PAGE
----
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Let the set of solutions to the system of linear equations

$x_1-2x_2+x_3=0, 2x_1-3x_2+x_3=0$ is a subspace of $\mathbb R^3$

Find a basis for this subspace.

How do I approach this problem?

I know that dimension of $\mathbb R^3=3$ and so the dimension of the subspace is $3$ and the basis will contain $3$ vectors.

I have no clue how to find them using the given conditions. I do know that the $2$ equations in $3$ unknowns have infinitely many solutions. How do I take it from there?

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  • $\begingroup$ You may want to start solving the system. You would then need to find one or more vectors (that are linearly independent). So that any solution can be written as a linear combination of the vectors you found. You may see how to proceed once you've solved the system. $\endgroup$ – paw88789 Sep 8 '14 at 16:46
  • $\begingroup$ I used cross-multiplication to find a general solution in the form $(k,-k,k)$ but I don't know how to find a basis from here... $\endgroup$ – Diya Sep 8 '14 at 16:55
  • $\begingroup$ Actually $(k,-k,k)$ doesn't satisfy your equations. But in principle, you could think of this set as $k(1,-1,1)$. Do you see how this shows you what the basis would be? $\endgroup$ – paw88789 Sep 8 '14 at 17:05
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There is a specific algorithm to follow if you want.

  • First you row reduce the system.

$$ \left({\begin{matrix} 1 & -2 & 1 \\ 2 & -3 & 1 \\ \end{matrix}}\right) \left({\begin{matrix} x_1 \\ x_2 \\ x_2 \\ \end{matrix}}\right) = 0 \iff \left({\begin{matrix} 1 & 0 & -1 \\ 0 & 1 & - 1 \\ \end{matrix}}\right) \left({\begin{matrix} x_1 \\ x_2 \\ x_2 \\ \end{matrix}}\right) = 0 $$

  • Then you rewrite the equations with the prominent variable on the left and all that is left on the right. Say there are $k$ rows in your system of $n$ variables. Then $k$ variables will have prominent columns while $n- k$ variables won't. So send these $n - k$ variables to other side of the equations. your set of solutions is obtained by taking any values whatsover for these $n - k$ variables. Now in our example,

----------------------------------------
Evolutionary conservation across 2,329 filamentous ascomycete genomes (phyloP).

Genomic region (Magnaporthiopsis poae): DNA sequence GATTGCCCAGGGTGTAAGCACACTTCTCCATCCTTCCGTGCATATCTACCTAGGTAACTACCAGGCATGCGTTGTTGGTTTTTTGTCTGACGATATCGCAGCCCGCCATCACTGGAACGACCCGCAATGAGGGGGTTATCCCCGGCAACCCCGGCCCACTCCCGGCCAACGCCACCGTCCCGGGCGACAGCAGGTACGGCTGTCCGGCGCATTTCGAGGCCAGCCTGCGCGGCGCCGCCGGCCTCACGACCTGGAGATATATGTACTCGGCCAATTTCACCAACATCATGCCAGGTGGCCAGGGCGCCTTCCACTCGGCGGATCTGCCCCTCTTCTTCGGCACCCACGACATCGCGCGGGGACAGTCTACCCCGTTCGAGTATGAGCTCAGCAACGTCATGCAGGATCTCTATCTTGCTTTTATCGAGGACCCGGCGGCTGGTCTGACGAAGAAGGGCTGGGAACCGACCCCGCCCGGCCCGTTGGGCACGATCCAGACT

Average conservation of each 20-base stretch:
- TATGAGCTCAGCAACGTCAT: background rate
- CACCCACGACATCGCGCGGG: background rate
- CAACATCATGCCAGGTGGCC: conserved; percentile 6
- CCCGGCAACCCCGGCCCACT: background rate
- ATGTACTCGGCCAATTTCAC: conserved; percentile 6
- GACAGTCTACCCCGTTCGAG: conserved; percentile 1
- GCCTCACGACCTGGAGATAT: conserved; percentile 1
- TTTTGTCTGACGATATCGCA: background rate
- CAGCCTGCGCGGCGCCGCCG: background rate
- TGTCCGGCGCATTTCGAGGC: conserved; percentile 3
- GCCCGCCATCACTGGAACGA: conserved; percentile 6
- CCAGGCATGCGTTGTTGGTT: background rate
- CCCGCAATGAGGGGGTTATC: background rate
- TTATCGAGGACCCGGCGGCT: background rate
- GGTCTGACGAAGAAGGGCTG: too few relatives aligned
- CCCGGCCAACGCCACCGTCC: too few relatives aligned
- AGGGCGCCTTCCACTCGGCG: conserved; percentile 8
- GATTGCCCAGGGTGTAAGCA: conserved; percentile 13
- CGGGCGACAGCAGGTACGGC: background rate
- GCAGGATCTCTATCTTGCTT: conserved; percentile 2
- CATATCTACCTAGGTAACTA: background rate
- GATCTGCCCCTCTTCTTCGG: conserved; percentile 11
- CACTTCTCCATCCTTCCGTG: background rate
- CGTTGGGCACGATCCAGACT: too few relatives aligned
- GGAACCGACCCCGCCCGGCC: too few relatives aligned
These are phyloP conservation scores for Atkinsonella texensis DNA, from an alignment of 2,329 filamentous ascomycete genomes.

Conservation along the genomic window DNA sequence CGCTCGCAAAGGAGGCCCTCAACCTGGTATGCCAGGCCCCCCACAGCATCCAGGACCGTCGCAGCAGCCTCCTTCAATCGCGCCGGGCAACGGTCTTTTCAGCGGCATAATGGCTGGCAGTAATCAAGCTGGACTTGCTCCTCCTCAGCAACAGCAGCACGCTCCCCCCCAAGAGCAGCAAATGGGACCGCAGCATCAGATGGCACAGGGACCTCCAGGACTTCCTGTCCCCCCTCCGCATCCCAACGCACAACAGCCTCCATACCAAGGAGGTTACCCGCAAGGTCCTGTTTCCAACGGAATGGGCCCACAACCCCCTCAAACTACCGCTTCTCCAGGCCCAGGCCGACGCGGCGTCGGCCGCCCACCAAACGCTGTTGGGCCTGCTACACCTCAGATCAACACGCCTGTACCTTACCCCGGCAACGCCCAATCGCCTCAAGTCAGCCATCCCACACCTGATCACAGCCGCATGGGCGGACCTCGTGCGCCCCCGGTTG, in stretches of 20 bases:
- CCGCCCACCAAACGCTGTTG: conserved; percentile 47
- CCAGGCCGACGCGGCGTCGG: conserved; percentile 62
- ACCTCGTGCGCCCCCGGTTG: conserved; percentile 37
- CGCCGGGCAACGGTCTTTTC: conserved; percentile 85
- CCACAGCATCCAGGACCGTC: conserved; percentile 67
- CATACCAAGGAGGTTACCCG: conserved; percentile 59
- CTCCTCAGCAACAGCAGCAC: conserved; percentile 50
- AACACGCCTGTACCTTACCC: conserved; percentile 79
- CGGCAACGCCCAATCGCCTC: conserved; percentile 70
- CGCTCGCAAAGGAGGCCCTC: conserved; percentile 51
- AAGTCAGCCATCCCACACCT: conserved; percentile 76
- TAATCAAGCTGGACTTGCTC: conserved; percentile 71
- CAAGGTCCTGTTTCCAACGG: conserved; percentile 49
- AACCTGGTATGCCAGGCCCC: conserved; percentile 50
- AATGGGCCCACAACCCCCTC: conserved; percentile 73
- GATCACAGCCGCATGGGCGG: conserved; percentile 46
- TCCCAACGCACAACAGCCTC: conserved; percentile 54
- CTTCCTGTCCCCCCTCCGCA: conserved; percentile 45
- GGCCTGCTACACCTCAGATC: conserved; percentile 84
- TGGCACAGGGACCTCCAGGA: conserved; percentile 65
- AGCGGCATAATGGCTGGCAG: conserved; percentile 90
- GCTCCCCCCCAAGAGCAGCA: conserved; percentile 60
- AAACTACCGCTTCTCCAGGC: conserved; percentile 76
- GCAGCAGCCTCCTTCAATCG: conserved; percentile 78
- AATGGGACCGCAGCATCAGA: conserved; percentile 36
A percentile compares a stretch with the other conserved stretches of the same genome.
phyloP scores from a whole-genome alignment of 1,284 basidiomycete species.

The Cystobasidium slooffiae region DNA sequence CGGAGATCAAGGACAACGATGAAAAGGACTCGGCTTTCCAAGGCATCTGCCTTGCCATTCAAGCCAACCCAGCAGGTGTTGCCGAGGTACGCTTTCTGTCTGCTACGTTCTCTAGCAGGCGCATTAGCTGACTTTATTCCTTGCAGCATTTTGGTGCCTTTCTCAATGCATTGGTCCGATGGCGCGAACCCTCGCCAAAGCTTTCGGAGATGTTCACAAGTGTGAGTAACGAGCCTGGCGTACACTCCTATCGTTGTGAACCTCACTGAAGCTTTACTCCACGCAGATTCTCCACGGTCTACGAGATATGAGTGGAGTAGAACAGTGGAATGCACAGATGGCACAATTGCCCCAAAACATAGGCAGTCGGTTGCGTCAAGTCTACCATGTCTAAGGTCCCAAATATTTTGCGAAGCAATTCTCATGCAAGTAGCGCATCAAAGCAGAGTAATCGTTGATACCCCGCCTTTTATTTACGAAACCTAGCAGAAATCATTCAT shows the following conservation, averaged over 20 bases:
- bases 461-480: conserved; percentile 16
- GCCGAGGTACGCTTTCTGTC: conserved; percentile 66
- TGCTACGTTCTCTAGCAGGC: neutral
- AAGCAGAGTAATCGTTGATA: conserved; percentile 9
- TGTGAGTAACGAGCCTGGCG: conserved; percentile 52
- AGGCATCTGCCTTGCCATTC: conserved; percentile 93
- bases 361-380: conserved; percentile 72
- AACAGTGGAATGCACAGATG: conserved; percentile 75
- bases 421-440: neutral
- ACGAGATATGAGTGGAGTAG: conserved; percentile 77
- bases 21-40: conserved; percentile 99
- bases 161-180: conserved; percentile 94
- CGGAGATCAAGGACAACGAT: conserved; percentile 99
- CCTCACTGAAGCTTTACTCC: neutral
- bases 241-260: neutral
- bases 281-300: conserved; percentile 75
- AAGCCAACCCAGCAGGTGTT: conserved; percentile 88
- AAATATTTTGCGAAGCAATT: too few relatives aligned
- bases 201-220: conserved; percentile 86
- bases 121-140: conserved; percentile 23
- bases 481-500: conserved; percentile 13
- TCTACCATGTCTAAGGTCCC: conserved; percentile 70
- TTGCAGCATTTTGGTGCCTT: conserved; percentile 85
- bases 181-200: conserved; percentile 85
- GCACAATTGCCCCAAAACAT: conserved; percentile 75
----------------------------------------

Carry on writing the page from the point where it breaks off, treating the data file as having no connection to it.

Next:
$$ x_1 = x_3 $$

$$ x_2 = x_3 $$

Any values you wish to choose for $x_3$ will solve the system if you take the corresponding values for $x_1$ and $x_2$ which in our case is the same. So the set of solutions is of the form,

$$ \left({\begin{matrix} x_1 \\ x_2 \\ x_2 \\ \end{matrix}}\right) = \left({\begin{matrix} x_3 \\ x_3 \\ x_3 \\ \end{matrix}}\right) = x_3\left({\begin{matrix} 1 \\ 1 \\ 1 \\ \end{matrix}}\right)$$

where $x_3$ is any scalar in $\Bbb R$. Your basis is staring at you.

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  • $\begingroup$ So the subspace has dimension 1 in this case? $\endgroup$ – Diya Sep 8 '14 at 17:06
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    $\begingroup$ @Diya: That's right. For more info, Read Linear Algebra by Hoffman, Kunze. Method is rigorously presented there. $\endgroup$ – Ishfaaq Sep 8 '14 at 17:07
  • $\begingroup$ Thank you. What if I'm given one equation though? Say $a_1-a_3-a_4=0$? I'm finding sums like that, so... $\endgroup$ – Diya Sep 8 '14 at 17:59
  • $\begingroup$ Same story. $ a_1 = a_3 + a_4 $. So all your solutions are of the form $ \left({\begin{matrix} a_3 + a_4 \\ a_2 \\ a_3 \\ a_4 \\ \end{matrix}}\right) = a_2 \left({\begin{matrix} 0 \\ 1 \\ 0 \\ 0 \\ \end{matrix}}\right) + a_3 \left({\begin{matrix} 1 \\ 0 \\ 1 \\ 0 \\ \end{matrix}}\right) + a_4 \left({\begin{matrix} 1 \\ 0 \\ 0 \\ 1 \\ \end{matrix}}\right) $ where $ a_2, a_3, a_4 $ are arbitrary scalars. $\endgroup$ – Ishfaaq Sep 9 '14 at 0:53

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